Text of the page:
A new investigation by Amnesty International published today exposes how the Thai military routinely subject new conscripts to a barrage of beating, humiliation and sexual abuse that often amounts to torture.
The organization’s new report, “We were just toys to them”, documents a widespread and long-standing pattern of abuse of new conscripts, including several incidents of rape.
“Abuses of new conscripts in the Thai military have long been an open secret. What our research shows is that such maltreatment is not the exception but the rule, and deliberately hushed within the military,” said Clare Algar, Amnesty International’s Senior Director for Research, Advocacy & Policy.
Abuses of new conscripts in the Thai military have long been an open secret. What our research shows is that such maltreatment is not the exception but the rule
Clare Algar, Senior Director for Research, Advocacy & Policy
“Recruits described how sergeants and trainers brutally beat them with sticks and the butts of guns, sexually abused them and forced them to exercise until they fainted.”
“The full chain of command bears responsibility for this culture of violence and degradation. The Thai authorities must take immediate steps to stop these abusive and degrading practices before the upcoming annual military draft, as well as launch a commission of inquiry to investigate these crimes.”
Amnesty International conducted 26 interviews with former and serving conscripted soldiers and commanders, including officers. As well as physical punishments, current and former conscripts described a range of practices designed to humiliate, including being made to jump into septic tanks and forced to eat “like dogs” using only their mouths.
Reports of sexual abuse and humiliation were rampant. Interviewees described being forced by their commanders to masturbate and ejaculate in front of each other, and several described being sexually attacked or witnessing such attacks. Gay conscripts and those perceived to be gay described how they were routinely singled out for acts of sexual violence, harassment and discrimination.
Punishments by beatings, harmful exercises and humiliation
Conscripts described how they were often punished by being smacked, kicked and subjected to other types of beatings, with commanders using their hands, sticks, combat boots, helmets and, at times, the butts of their guns.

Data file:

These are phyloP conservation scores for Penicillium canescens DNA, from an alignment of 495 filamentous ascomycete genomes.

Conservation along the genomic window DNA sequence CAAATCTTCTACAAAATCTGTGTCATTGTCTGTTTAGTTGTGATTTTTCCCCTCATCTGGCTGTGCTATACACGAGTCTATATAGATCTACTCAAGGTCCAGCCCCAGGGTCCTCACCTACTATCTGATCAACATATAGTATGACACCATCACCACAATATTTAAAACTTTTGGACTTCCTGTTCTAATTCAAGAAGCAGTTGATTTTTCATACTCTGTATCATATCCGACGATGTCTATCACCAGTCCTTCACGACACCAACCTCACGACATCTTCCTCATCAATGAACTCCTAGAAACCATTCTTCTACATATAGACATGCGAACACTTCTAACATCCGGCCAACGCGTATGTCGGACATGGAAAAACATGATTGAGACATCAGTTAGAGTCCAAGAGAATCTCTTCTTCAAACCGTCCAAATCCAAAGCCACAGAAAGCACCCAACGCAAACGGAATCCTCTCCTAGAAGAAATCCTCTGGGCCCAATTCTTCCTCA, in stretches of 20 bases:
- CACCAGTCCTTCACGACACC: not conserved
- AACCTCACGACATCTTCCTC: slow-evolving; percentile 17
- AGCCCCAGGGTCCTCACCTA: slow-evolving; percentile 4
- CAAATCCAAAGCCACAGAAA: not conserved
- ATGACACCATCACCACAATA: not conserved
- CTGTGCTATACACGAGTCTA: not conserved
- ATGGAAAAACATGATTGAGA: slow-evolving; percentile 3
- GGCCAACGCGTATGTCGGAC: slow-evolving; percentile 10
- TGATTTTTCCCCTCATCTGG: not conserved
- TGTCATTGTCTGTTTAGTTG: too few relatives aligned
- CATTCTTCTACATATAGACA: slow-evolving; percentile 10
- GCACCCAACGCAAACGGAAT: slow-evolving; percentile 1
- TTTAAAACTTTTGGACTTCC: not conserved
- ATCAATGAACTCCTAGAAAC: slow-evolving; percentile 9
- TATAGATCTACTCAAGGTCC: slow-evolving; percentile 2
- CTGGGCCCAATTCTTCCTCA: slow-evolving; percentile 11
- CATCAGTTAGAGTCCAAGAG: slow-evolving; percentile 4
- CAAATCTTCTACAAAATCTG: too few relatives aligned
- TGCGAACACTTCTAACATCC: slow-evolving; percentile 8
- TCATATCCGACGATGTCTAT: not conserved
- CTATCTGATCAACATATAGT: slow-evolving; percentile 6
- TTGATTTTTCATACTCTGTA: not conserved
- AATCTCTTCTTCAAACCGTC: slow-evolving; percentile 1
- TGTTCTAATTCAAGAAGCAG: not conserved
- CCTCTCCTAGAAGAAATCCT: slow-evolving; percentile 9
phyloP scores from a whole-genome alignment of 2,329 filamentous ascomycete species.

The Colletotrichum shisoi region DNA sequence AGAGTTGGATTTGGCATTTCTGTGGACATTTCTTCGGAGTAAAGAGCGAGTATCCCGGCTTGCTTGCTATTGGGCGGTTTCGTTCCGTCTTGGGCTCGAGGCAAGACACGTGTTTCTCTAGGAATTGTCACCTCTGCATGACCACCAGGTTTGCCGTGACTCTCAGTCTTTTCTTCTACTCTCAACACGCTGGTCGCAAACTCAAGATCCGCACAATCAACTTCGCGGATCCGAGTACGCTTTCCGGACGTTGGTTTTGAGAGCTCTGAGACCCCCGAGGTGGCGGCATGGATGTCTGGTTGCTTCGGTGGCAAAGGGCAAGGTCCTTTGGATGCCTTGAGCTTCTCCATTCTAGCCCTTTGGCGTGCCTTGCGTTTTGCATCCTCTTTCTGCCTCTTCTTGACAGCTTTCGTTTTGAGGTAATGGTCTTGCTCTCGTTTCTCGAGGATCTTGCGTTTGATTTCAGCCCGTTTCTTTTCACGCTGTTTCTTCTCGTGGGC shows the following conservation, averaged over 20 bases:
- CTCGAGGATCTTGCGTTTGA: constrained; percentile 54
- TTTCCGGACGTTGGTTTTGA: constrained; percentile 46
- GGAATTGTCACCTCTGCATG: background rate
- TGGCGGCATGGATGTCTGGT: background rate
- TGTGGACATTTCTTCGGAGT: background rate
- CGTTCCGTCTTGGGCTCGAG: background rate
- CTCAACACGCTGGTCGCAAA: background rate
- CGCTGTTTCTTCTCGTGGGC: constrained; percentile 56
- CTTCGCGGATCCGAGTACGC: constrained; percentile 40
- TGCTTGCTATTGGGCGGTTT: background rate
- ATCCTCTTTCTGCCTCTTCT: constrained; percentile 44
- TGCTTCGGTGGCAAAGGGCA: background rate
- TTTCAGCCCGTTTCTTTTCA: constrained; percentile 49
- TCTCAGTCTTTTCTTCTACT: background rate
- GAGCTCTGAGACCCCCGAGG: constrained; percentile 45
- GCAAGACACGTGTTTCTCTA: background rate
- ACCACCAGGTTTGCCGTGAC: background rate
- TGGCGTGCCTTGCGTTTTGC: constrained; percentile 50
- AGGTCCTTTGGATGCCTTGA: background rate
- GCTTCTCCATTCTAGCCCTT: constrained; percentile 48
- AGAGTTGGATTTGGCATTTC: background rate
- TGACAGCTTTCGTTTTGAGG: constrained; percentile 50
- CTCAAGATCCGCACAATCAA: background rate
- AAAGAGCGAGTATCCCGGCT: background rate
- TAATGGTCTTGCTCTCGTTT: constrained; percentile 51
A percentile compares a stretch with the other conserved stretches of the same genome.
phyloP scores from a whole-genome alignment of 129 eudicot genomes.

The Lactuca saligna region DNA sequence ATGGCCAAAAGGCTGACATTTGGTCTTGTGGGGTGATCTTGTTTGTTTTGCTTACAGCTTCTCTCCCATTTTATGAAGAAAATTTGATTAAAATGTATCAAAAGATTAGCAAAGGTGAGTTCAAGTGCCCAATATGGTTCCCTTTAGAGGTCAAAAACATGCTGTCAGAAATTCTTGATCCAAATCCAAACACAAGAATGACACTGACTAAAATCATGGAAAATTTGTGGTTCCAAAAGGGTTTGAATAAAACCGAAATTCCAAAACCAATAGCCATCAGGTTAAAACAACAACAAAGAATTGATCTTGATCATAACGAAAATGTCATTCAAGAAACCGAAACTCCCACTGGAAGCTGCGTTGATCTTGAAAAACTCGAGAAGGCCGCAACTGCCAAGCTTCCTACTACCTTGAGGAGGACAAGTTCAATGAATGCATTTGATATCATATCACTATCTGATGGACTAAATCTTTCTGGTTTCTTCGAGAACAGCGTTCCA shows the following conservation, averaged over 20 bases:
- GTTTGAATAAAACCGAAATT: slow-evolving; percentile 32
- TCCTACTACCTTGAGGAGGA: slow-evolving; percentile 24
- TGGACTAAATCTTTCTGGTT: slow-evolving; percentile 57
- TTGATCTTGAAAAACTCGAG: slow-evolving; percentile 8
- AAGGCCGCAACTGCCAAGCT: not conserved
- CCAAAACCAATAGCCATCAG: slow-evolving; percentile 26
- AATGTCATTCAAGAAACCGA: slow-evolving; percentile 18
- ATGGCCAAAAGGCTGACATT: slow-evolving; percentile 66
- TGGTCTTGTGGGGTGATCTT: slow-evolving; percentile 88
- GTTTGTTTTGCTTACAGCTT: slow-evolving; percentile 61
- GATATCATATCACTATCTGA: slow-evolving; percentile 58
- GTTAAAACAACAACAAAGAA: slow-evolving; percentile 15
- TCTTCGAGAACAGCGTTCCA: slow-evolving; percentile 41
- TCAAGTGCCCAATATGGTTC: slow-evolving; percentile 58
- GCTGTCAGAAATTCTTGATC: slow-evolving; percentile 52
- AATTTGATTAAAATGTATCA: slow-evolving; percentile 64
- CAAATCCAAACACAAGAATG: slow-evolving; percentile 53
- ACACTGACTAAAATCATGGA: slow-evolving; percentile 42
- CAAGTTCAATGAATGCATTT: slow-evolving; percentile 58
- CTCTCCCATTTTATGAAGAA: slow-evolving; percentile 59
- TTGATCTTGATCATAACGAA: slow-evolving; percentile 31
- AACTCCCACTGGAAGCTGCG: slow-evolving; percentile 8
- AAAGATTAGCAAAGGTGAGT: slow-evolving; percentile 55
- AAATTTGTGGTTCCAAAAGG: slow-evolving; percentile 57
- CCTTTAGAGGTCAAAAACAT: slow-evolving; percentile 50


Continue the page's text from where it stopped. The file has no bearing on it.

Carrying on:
Every time the trainers have an excuse to punish you: you’re not chanting loud enough, you’re too slow in the shower, you failed to follow orders strictly, you smoked.
An interviewee speaking to Amnesty International
“Not a single day passed by without punishment,” one interviewee told Amnesty International. “Every time the trainers have an excuse to punish you: you’re not chanting loud enough, you’re too slow in the shower, you failed to follow orders strictly, you smoked.”
Another said: “A conscript […] was once caught drinking [alcohol]. He was hit hard and I saw blood coming out of his mouth.”
Conscripts also described being made to perform physical exercises far beyond their endurance as a form of punishment. This included being forced to stand in positions which often led to fainting or injury.
According to one person, “three to four people would faint every day. They have a clinic where these people would be sent.” Another told Amnesty International: “People who usually fainted would be treated, then return, then have to exercise again and faint again.”
Sexual abuse, especially of gay conscripts
New recruits suffer rampant and routine sexual abuse by their commanders. A clear majority of conscripts told Amnesty that they had experienced or witnessed sexual abuse, or heard from its victims. Only two said they had not.
A form of collective sexual abuse called “the train” was cited by nine conscripts who trained in nine different provinces during five different training cycles. Normally taking place in the bathing area, the practice involves forcing conscripts, while naked, to hold each other’s penises and stand or walk in a column or a circle.